New scanning protocols have been drawn up for the thousands of expectant parents affected by pregnancy complications each year.
Research led by the University of Leeds will for the first time provide sonographers with specific words and phrases to be used consistently when explaining miscarriages, foetal deaths and anomalies during scans.
Previously, there was no standardised way of communicating scan findings, which can lead to increased distress for the expectant parents. Each year around 150,000 families in England and Wales are affected by pregnancy complications: 20% of pregnancies end in miscarriage or stillbirth, while one in 20 scans reveal an anomaly which could indicate the presence of a foetal health condition.
Parents often recall the exact words and behaviours that the sonographer used when conveying unexpected news. The new training framework will help sonographers provide clear information for expectant parents in stressful situations.
Dr Judith Johnson, a Clinical Psychologist at Leeds’ School of Psychology, who led the research, said:
"The language used during scans can have a powerful emotional impact on the parents. It can influence how they respond to the news, and any decisions they then make regarding how to move forward.
"Addressing this issue has been particularly challenging because sonographers may have to communicate a wide variety of findings to parents, from miscarriages to a specific type of foetal anomaly. However, sonographers receive no mandatory training in news delivery and up until now, there was no agreed guidance for how to communicate these findings to expectant parents."
A wide range of charities including Sands, international academics, healthcare professionals and policy experts worked together on the new, comprehensive set of guidelines.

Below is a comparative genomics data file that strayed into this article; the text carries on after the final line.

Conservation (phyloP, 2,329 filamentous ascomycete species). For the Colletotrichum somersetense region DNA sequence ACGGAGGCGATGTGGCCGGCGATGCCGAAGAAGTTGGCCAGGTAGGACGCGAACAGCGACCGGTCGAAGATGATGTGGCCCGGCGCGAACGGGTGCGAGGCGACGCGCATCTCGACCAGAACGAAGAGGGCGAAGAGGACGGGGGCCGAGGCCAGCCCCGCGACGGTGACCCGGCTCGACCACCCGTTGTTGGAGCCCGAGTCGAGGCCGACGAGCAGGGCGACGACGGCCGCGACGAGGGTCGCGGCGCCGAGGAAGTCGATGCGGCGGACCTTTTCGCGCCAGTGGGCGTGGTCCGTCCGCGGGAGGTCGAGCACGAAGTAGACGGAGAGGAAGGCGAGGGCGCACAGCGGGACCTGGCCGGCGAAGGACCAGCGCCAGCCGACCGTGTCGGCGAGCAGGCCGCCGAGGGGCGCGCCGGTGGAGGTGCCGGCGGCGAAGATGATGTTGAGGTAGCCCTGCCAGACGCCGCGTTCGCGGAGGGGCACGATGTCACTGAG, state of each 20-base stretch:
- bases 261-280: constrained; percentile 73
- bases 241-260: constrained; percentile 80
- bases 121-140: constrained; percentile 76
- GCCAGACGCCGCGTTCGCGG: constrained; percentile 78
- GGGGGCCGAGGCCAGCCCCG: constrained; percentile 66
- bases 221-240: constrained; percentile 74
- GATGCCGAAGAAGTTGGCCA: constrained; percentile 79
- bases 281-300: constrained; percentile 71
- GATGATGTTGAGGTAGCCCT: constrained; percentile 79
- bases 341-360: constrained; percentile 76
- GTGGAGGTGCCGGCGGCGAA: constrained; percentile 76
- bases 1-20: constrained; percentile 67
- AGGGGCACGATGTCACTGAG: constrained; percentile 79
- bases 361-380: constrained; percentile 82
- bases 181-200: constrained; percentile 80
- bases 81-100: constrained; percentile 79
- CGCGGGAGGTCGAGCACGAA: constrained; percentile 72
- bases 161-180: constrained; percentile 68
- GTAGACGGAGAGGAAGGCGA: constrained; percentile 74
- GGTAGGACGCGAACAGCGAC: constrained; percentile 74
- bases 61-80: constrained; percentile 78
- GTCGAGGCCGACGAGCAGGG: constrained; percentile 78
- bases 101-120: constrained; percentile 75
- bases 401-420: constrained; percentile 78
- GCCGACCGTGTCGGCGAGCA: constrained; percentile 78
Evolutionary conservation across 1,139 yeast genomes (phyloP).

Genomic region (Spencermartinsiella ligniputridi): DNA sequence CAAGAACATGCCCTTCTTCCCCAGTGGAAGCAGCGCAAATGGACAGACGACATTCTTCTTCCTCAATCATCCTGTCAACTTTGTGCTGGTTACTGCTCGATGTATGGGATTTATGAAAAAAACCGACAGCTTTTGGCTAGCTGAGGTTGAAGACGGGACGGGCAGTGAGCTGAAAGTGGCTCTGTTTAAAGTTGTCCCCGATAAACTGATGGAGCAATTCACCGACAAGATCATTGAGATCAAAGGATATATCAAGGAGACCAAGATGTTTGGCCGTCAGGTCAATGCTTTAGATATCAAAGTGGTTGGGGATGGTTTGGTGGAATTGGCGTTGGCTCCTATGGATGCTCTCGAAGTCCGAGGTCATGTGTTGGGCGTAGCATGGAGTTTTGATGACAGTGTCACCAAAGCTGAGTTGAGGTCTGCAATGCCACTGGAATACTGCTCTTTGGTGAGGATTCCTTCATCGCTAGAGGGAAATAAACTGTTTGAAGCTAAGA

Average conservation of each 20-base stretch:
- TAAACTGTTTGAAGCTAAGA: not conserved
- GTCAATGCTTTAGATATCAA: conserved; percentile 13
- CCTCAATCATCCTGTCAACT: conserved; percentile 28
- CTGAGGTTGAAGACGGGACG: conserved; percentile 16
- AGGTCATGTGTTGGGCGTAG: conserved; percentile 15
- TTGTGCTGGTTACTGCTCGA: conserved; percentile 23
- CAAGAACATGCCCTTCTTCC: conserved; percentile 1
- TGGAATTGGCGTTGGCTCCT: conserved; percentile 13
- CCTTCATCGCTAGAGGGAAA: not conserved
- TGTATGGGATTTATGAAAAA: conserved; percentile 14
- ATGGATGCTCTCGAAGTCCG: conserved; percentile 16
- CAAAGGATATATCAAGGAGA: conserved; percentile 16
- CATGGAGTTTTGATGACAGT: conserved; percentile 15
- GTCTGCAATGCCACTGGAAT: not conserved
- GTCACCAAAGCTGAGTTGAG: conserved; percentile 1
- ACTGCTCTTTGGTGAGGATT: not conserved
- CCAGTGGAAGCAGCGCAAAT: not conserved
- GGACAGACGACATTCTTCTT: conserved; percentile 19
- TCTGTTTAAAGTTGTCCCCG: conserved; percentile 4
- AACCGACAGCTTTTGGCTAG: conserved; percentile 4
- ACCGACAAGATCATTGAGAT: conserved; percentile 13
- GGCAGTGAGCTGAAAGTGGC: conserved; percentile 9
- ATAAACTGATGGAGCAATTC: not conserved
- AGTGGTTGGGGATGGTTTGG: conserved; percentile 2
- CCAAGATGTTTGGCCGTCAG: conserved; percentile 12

Jen Coates, Director of Volunteering and Bereavement Support at Sands said:
"Sands is delighted to have been involved in the development of this new training framework, which will help sonographers provide clear information for expectant parents in unexpected situations. It is vital that sonographers feel confident in being honest and clear in their communication with parents, even with uncertain findings.
"The language used during scans can have a powerful emotional impact on parents and will stay with them, influencing how they respond and grieve for their baby. For example, they should use the word baby, even in earlier loss, except where parents use other terminology. And sonographers should not expect parents to make decisions during scans, before they have had the opportunity to process the news and think about what they want.
"We hope that these guidelines can both improve the experiences of expectant parents and help to reduce sonographer anxiety around the delivery of unexpected news."
The recommendations include:
• prioritising the use of honest and clear communication, even with uncertain findings
• using technical terms, but these should be written down for parents, together with non-technical interpretations
• the term ‘baby’ should be used as a default, even in early pregnancy, unless expectant parents use other terminology such as ‘foetus’
• at the initial news disclosure, communication should focus on providing information
• expectant parents should not be asked to make decisions during the scan